Back when I was a student and in France, one day I took a spontaneous trip to the next town south, Nuits-St-Georges, for an afternoon.
The train ticket guy eyed me suspiciously when I asked to purchase these three items at the same time:
1. A ticket to Baden Baden, Germany to leave in two days
2. A ticket to Lausanne to leave in nine days
3. A ticket to the neighboring town on the next available train
On the lam, surely.
In truth, I was trying to see as many little pockets of Europe as I could in the time I had. Before you leave for a big trip somewhere, you have this idea that you're going to go everywhere. But as a student, it was almost scary how a certain complacency started to take over once the reality of how much things cost set in, on a student budget. But before you know it, there you are, in France, not seeing everything you set out to. And that to me was intolerable.
In revolt of this I marched down Rue Sambin one day after class in October and made my way through the square up to the gare, ready to "go somewhere." And preferably alone since any accompaniment would surely add complication and concession. I strode up to the ticket counter, trying my best to prepare myself for the rapid fire 24-hour clock available train times that the ticket guy would doubtlessly fire at me the moment I squeaked "One round trip ticket!", after which I would most likely then stand there silently for at least four seconds while trying to do the math in my head and remind myself that yes, once again and forevermore, 19 hours means 7pm. Sorry, I didn't grow up on a military base.
At any rate, once the transactions were completed he uttered one bon voyage for three tickets, and I was off to Nuits-St-Georges in 12 minutes.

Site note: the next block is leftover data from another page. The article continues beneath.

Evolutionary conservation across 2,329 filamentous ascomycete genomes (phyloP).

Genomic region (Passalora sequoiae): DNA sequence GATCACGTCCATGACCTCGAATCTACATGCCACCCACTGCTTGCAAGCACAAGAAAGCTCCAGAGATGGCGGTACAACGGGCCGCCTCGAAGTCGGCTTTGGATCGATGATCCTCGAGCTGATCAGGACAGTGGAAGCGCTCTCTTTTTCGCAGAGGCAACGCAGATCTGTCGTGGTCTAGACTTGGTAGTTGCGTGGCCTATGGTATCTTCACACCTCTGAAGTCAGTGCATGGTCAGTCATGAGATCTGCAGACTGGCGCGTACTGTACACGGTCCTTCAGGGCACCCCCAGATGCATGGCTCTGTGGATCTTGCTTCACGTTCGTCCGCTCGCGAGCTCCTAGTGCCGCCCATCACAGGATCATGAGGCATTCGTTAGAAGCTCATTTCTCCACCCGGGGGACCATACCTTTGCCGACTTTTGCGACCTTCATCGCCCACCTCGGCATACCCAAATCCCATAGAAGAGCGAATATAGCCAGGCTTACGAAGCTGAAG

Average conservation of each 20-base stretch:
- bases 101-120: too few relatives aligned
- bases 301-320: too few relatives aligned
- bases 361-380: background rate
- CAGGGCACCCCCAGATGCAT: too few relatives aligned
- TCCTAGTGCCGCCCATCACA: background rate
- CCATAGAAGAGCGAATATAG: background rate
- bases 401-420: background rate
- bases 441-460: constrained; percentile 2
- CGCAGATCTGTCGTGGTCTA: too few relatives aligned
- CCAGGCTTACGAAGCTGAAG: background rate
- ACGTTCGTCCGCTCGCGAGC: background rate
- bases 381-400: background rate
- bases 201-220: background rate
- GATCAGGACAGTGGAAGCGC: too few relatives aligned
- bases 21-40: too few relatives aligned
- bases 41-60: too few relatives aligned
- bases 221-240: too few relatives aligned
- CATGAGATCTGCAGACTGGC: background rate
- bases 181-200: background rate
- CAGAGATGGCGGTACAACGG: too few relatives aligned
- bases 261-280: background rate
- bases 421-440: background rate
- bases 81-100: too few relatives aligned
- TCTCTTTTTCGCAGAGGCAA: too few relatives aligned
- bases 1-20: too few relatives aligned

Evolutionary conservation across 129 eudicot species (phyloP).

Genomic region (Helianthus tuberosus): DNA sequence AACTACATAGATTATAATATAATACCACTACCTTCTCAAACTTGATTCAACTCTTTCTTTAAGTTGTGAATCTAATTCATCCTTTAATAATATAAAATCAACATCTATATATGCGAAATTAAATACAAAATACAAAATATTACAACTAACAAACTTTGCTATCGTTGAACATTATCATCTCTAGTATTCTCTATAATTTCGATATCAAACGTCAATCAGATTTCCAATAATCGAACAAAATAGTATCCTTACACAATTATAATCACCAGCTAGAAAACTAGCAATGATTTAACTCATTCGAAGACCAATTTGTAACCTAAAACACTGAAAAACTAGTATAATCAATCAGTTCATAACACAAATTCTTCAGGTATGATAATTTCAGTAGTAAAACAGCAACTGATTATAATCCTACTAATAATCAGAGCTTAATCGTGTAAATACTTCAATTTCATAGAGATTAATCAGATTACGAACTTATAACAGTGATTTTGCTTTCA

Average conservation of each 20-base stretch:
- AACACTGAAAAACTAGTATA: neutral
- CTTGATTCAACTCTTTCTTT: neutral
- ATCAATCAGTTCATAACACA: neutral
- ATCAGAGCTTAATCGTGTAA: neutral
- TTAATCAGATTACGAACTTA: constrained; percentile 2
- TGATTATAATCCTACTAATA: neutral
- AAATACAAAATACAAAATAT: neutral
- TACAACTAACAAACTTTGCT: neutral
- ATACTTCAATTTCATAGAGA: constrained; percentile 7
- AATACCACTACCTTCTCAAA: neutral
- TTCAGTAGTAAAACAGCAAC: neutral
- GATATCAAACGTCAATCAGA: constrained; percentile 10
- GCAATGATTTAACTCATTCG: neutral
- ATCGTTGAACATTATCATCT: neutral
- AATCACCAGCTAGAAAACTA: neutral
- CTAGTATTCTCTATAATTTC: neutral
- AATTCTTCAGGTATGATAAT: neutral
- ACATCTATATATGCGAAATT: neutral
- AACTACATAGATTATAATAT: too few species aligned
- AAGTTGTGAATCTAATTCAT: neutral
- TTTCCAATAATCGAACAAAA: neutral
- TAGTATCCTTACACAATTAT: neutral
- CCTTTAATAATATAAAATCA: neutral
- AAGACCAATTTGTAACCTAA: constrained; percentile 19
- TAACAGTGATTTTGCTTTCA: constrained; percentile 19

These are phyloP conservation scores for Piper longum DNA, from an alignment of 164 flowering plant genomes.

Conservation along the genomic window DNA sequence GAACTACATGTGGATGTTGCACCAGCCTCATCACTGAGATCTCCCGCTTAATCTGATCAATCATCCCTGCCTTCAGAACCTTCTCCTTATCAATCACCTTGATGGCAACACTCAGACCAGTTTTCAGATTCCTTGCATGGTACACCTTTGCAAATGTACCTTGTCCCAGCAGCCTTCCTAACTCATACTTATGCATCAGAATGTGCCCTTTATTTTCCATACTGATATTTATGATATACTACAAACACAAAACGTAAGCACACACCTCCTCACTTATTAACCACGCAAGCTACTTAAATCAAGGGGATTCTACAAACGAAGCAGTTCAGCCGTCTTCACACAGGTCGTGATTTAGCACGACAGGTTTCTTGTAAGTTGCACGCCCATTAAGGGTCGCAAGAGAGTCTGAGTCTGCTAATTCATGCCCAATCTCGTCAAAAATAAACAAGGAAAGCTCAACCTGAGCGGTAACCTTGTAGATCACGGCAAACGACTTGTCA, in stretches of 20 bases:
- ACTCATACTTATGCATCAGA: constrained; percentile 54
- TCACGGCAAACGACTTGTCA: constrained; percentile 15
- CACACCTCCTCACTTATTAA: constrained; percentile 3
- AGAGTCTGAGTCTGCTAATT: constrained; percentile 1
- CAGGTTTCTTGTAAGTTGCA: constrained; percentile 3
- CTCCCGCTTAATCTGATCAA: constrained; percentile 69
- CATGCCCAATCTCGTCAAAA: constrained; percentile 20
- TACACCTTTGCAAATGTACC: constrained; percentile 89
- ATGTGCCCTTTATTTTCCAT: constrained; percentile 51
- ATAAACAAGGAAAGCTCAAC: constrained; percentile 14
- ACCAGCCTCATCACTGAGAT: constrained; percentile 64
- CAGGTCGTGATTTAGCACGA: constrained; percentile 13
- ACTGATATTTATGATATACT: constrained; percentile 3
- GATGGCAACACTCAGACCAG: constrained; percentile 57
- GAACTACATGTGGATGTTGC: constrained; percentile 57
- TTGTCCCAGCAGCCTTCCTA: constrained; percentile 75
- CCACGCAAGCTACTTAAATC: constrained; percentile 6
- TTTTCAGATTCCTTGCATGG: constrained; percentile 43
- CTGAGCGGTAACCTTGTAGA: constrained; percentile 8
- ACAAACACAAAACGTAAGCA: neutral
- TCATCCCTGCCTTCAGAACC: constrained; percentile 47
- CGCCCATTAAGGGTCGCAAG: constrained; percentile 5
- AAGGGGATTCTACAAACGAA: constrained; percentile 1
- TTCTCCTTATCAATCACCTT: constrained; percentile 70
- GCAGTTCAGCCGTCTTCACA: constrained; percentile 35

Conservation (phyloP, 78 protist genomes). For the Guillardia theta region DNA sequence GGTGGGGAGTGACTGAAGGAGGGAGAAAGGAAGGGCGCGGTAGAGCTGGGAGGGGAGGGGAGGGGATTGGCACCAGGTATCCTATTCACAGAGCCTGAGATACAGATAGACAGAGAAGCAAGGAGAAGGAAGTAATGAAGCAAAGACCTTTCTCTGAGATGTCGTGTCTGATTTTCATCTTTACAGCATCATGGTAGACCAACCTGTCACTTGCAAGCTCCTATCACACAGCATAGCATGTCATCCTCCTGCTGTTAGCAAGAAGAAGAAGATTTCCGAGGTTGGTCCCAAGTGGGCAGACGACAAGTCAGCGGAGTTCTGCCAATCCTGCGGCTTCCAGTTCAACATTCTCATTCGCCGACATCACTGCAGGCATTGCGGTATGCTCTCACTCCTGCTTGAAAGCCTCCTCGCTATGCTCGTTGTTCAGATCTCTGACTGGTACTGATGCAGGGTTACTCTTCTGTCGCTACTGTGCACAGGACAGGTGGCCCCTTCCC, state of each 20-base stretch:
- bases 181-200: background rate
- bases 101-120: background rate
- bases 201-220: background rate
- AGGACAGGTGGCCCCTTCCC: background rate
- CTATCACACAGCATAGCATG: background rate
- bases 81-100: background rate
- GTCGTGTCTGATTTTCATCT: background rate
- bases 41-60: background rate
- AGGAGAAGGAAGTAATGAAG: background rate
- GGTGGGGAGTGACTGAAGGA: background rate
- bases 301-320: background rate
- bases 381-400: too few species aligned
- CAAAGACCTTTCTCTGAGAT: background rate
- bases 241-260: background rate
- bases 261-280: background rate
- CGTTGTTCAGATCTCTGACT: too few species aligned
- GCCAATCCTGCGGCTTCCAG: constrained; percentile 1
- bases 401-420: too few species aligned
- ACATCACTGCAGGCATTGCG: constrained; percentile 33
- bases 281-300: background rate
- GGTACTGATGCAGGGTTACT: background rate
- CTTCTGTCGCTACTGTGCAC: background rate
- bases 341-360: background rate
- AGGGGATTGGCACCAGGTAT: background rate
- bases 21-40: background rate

Nuits-St-Georges is the northern end of the Bourgogne wine region, or the Cote d'Or, just south of Dijon. If you look for French wines in the US, you will often find bottles with this town's name on them.
Here is the lovely little main street scene with its Burgundian rooftops adorned with stars and other green, yellow, and red designs. I stopped for a kir in the Cafe de Paris.
As I was walking around the town, there were all sorts of beautiful fall colors in the vines and trees and surrounding hillsides, but I was kind of annoyed with myself for not doing any research on the town or seeking out anything in it specifically. It felt like there was no one around and that maybe it was a little in vain just to show up somewhere and expect something but not really know what. I had only given myself a few hours to explore before I needed to head back to Dijon.
On my way back to the train station I paused for a moment to take in a quaint looking handwritten sign advertising local businesses. At that moment, two elderly Frenchmen came strolling down the sidewalk and along past the sign. They completely fit into the scene and before I knew what I was saying I blurted out "Est-ce je peux prendre votre photo?" I fully expected them to say "No, you CANNOT take our photo, mademoiselle!" and immediately wished I hadn't asked. Instead, smiles spread across their faces and they nodded and exclaimed "Bah oui!"One of them licked his hand to smooth back his few remaining hairs with a look of self-conscious concern, and the other adjusted his vest and collar. I assured them "No, please, you're perfect like that. Please just stand right where you are."
One click, one perfect picture. Then they continued on and back into their lives. This, as it turned out, was the one perfect moment that I came to Nuits-St-Georges for.
I never got their names, but to me they are clearly Maurice and Jacques.